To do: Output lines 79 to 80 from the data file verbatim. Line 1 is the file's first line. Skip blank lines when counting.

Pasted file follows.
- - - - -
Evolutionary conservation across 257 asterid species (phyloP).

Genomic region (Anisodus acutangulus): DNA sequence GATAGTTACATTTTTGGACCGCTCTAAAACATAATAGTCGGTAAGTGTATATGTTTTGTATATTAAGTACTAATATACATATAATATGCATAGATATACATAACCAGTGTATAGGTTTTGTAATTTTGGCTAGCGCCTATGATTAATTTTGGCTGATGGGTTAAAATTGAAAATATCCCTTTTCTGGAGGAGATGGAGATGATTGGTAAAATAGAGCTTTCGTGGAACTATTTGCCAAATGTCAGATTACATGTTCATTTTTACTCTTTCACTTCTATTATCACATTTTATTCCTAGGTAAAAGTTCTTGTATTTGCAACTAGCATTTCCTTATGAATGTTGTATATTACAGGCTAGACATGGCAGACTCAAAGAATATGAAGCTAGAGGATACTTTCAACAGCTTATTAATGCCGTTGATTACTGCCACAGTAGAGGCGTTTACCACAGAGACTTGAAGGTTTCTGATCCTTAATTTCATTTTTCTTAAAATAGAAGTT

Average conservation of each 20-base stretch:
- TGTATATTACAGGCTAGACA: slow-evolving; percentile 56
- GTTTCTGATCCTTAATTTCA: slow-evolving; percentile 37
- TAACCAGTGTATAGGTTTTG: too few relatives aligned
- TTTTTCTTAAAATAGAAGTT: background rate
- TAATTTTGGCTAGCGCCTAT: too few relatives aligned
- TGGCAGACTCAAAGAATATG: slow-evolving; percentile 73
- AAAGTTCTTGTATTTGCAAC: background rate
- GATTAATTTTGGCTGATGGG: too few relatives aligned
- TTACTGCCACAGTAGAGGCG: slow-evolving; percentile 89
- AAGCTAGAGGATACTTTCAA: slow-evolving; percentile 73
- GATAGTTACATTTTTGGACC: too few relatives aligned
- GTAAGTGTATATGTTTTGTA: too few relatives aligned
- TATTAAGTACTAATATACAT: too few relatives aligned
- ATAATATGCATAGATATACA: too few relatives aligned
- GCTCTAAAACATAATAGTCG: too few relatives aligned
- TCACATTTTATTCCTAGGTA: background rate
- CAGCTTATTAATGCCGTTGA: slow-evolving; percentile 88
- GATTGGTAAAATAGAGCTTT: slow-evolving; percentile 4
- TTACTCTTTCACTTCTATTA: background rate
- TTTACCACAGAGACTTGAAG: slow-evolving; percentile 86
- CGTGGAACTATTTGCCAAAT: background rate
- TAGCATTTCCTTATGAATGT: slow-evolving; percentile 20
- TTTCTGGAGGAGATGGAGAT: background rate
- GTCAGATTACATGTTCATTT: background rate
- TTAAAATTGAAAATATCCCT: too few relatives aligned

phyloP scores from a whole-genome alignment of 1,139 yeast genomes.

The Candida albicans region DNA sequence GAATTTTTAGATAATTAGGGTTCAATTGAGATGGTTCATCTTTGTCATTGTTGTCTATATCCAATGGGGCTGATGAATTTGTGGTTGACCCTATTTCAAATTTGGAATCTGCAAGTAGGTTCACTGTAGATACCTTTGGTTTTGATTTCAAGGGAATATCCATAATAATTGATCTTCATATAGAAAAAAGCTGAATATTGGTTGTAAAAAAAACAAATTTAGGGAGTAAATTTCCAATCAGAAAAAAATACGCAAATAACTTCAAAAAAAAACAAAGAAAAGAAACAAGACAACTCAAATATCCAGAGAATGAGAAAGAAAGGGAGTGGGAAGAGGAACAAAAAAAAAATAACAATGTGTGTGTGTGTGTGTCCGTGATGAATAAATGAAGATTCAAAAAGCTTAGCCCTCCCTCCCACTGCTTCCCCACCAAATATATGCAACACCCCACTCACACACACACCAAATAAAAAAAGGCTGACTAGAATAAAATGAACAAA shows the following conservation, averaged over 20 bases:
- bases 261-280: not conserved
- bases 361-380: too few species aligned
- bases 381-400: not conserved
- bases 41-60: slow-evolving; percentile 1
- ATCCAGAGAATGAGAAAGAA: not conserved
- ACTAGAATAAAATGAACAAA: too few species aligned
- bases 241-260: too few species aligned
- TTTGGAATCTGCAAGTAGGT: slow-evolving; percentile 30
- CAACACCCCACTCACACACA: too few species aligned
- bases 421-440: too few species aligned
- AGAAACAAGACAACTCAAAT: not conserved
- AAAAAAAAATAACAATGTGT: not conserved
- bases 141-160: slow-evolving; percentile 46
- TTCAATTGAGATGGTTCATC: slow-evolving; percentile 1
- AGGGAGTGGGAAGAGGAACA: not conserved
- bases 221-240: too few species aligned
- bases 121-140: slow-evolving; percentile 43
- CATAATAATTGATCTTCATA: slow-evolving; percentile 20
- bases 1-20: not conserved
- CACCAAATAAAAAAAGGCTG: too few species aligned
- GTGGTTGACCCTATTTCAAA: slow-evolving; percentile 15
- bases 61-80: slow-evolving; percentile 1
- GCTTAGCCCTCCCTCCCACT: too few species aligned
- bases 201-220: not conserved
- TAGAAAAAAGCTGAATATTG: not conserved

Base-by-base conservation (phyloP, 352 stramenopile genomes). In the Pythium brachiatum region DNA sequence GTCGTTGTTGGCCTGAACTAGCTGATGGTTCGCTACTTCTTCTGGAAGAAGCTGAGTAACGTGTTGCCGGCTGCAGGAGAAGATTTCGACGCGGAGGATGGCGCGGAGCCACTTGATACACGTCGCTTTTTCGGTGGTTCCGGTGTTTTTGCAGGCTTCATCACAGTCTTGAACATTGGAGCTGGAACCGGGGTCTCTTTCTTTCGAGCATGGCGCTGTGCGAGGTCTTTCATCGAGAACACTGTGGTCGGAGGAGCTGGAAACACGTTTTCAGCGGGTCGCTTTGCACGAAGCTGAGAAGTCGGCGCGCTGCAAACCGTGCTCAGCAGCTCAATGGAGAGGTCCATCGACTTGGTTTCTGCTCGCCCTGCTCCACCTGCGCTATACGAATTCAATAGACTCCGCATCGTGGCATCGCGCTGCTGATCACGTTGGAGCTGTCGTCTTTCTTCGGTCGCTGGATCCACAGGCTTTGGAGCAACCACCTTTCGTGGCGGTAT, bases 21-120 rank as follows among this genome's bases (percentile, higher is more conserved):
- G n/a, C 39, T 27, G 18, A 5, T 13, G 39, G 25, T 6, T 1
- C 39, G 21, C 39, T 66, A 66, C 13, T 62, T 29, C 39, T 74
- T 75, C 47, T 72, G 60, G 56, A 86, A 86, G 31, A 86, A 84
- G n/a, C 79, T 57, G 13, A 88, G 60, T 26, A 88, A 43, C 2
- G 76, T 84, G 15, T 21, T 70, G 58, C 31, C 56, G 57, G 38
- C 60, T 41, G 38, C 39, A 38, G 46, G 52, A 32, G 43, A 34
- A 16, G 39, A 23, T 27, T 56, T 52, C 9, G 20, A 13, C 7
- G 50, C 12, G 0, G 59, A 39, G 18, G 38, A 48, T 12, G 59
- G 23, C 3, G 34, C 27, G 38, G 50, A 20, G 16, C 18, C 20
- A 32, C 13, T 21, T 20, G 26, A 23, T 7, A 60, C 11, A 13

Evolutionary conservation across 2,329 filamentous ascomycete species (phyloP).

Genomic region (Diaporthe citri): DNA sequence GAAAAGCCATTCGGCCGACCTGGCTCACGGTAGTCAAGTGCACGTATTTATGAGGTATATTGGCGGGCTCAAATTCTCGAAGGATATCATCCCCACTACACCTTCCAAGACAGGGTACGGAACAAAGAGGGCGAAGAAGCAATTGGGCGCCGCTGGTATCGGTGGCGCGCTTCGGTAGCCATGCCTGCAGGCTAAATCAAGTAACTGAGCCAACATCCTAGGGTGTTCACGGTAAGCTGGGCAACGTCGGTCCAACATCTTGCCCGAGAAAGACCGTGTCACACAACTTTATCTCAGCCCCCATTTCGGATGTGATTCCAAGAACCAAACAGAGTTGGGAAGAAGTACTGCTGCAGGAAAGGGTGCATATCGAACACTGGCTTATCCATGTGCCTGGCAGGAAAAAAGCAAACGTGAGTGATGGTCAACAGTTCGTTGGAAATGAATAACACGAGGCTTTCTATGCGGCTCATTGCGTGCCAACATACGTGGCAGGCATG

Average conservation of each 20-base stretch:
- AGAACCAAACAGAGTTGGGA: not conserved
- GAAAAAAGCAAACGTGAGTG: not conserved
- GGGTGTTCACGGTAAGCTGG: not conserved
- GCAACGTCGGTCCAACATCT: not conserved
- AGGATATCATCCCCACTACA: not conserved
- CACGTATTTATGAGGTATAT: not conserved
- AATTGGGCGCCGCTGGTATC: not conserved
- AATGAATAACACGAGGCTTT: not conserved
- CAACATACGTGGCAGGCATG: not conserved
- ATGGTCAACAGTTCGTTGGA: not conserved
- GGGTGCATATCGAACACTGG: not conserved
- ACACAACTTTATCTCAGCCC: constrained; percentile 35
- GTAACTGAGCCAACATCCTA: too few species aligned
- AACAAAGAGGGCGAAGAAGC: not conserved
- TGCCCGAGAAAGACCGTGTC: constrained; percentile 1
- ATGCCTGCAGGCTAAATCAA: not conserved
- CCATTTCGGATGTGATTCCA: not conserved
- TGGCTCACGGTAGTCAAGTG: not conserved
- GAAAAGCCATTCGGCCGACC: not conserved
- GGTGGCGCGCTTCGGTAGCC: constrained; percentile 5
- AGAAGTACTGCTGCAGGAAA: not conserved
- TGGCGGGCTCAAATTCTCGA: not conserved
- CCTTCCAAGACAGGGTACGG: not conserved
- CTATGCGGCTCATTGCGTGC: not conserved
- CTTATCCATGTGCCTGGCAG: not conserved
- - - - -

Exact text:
- ATGGTCAACAGTTCGTTGGA: not conserved
- GGGTGCATATCGAACACTGG: not conserved